30040155554_57f6082138_h.jpg20161030_155311 by Edward IX, on Flickr

 

I painted the inside of the lower fuse as well, the whole thing slots in there rather nicely, as this test fit shows:

 

30037695783_69ad7c019e_h.jpg20161030_155452 by Edward IX, on Flickr

 

There are some differences between the contemporary Su-24M cockpit and the 1980s version -- the eight-track player, cigarette lighter/ashtray, and backpack-sized mobile phone are all gone. I'm not sure I want to actually bother with modifying it, but notably the early Su-24Ms had a scope vice a HUD, I gather. 

 

30554642092_4ff3719453_h.jpg20161030_155259 by Edward IX, on Flickr

 

 

 

 

 

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My daughter gave me this same kit for Father's Day - glad to see you tackling it. Sure looks nice in the box, donnit? Like you, I've heard that it's one of the most accurate Fencers in 1:72, and it certainly is furlongs ahead of the old Dragon kit. If I remember right, Trumpy made a tiny boo-boo with the intake leading edges, but it looks to be an easy fix.

 

Proceed, comrade!   :popcorn: 

 

Cheers,

Bill

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1 minute ago, Navy Bird said:

My daughter gave me this same kit for Father's Day - glad to see you tackling it. Sure looks nice in the box, donnit? 

 

It looks lovely in the box -- especially since my last kit was an early Amodel. I think there were some Belomorkanal butts in that box. 

 

3 minutes ago, Navy Bird said:

Like you, I've heard that it's one of the most accurate Fencers in 1:72, and it certainly is furlongs ahead of the old Dragon kit. If I remember right, Trumpy made a tiny boo-boo with the intake leading edges, but it looks to be an easy fix.

 

I gather they're supposed to be slightly angled forward, vice straight up and down in the kit. Apparently the old Dragon kit (which is also the old Zvezda kit, and the old Revell kit) is dreadully inaccurate, but I'm not really an expert on Fencers by any means.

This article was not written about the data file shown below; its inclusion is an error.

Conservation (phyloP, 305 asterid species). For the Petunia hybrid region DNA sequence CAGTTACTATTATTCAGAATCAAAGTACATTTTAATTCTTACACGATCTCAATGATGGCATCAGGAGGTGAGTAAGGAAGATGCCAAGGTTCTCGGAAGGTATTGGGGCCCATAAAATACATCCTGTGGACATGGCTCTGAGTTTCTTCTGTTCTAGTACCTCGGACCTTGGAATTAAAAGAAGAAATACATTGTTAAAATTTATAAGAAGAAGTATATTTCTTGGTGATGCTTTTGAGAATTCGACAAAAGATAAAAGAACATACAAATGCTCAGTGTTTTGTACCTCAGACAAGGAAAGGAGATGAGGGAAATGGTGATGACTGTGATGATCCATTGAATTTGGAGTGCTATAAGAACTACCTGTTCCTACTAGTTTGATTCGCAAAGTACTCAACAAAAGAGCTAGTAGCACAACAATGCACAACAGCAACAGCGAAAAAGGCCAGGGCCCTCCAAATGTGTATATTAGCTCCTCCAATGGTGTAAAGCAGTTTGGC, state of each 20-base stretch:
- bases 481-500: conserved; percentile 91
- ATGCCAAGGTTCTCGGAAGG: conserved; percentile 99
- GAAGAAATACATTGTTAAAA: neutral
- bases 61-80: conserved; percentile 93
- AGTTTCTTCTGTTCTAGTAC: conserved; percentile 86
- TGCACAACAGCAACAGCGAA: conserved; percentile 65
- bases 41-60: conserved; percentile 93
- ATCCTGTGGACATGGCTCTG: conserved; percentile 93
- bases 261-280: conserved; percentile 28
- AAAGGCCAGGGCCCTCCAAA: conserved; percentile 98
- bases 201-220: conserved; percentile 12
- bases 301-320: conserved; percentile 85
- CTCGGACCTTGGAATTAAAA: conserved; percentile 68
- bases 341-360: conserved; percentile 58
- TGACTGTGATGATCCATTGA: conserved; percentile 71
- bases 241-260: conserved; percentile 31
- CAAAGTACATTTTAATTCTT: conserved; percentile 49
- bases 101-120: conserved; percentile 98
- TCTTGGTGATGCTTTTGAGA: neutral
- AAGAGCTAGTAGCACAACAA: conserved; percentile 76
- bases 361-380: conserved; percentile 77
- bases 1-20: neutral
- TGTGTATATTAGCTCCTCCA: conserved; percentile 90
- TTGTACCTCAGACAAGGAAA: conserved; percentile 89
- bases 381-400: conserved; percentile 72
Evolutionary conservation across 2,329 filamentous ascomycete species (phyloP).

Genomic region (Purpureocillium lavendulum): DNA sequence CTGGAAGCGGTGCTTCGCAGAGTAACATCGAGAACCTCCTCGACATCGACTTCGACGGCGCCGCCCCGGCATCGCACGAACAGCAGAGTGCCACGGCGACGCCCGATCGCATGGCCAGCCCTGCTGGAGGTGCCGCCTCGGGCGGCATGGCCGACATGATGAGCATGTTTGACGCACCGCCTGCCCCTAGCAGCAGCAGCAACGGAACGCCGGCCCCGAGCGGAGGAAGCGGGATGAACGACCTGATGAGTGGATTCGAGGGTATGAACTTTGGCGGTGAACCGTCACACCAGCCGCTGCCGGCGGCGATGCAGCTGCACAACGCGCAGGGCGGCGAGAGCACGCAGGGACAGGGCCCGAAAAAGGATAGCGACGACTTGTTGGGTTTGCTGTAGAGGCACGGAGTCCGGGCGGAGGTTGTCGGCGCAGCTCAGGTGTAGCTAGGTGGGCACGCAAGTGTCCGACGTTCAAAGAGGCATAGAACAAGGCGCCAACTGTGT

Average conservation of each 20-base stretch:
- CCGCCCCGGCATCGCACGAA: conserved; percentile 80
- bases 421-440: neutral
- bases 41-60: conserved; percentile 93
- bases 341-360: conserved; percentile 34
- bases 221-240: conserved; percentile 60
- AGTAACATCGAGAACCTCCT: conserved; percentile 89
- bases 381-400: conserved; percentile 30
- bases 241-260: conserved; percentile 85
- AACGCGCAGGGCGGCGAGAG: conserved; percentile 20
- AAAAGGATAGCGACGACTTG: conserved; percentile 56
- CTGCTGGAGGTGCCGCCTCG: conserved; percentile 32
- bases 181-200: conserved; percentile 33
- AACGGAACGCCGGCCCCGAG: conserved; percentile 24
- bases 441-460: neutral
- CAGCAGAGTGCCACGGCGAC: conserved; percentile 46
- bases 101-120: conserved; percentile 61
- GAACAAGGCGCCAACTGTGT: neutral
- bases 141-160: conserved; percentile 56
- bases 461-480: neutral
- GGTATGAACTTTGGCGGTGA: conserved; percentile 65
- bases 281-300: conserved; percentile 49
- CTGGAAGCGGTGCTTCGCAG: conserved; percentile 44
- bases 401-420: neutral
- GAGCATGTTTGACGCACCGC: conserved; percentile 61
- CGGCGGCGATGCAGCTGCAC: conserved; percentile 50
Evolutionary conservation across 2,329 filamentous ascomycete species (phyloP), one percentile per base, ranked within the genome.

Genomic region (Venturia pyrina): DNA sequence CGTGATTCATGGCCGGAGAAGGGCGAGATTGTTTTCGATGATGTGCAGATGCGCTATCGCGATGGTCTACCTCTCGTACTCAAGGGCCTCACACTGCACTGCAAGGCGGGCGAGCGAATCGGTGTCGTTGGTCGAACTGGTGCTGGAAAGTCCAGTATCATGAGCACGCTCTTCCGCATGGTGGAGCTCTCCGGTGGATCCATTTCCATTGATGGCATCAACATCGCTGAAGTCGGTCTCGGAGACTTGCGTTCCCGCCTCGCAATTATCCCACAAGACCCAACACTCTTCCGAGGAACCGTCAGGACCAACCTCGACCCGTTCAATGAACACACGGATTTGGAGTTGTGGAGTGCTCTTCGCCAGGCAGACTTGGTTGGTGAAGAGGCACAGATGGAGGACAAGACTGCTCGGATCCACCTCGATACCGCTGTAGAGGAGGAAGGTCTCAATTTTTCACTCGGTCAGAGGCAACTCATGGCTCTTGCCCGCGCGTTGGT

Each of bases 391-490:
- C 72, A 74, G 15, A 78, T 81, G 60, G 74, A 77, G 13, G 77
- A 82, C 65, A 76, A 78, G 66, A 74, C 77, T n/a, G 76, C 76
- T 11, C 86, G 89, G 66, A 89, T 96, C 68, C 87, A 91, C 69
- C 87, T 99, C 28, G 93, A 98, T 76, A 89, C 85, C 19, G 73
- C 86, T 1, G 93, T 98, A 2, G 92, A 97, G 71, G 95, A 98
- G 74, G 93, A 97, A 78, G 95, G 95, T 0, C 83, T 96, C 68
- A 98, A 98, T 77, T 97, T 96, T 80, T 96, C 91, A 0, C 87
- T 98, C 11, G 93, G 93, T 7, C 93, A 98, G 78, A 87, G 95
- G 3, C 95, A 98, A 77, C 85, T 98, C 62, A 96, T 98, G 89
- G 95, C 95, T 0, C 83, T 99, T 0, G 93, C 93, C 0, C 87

7 minutes ago, PhantomBigStu said:

Another watcher, one Id love to build one day

 

So far, so good!

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Nice update!

You ask for why 100 kg bombs... that is because Soviets count in metric units....  so their bombs do not have the radom weight of say a Mk-83 of 1000 lbs....

 

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Nice detailing there PC - looking forward to what you're going to do with it - great start :)

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So my Zvezda -24 is a candidate for the ongoing stash pogrom then? Darn, I only bought a few months ago (for the Cold War GB, but never got it started, surprise, surprise.)

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6 minutes ago, Rob G said:

So my Zvezda -24 is a candidate for the ongoing stash pogrom then? Darn, I only bought a few months ago (for the Cold War GB, but never got it started, surprise, surprise.)

 

If it's a Fencer-C (just a straight Su-24 vice Su-24M or -24MR or whatever), you're sort of in the clear, as Trumpeter doesn't do the Fencer C, just the -D and the naval recce version.Alternately, you can get cunning and claim you're doing a model based off the illustrations in Soviet Military Power.

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<shrug> I believe that it's meant to be an early model, but what would I know? I can tell a MiG-15 from an Tu-95, and that's about the limit of my Soviet intelligence. One day I'll look stuff up.

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13 hours ago, exdraken said:

that is because Soviets count in metric units....  so their bombs do not have the radom weight of say a Mk-83 of 1000 lbs....

 

They fly altitude in metres too.

 

Which is just bloody silly

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1 hour ago, Ascoteer said:

 

They fly altitude in metres too.

 

Which is just bloody silly

and speed in km/h...

 

being coherent is important I guess...

 

or are feet better suited for altitude? (more is always better, no ;))

cheers!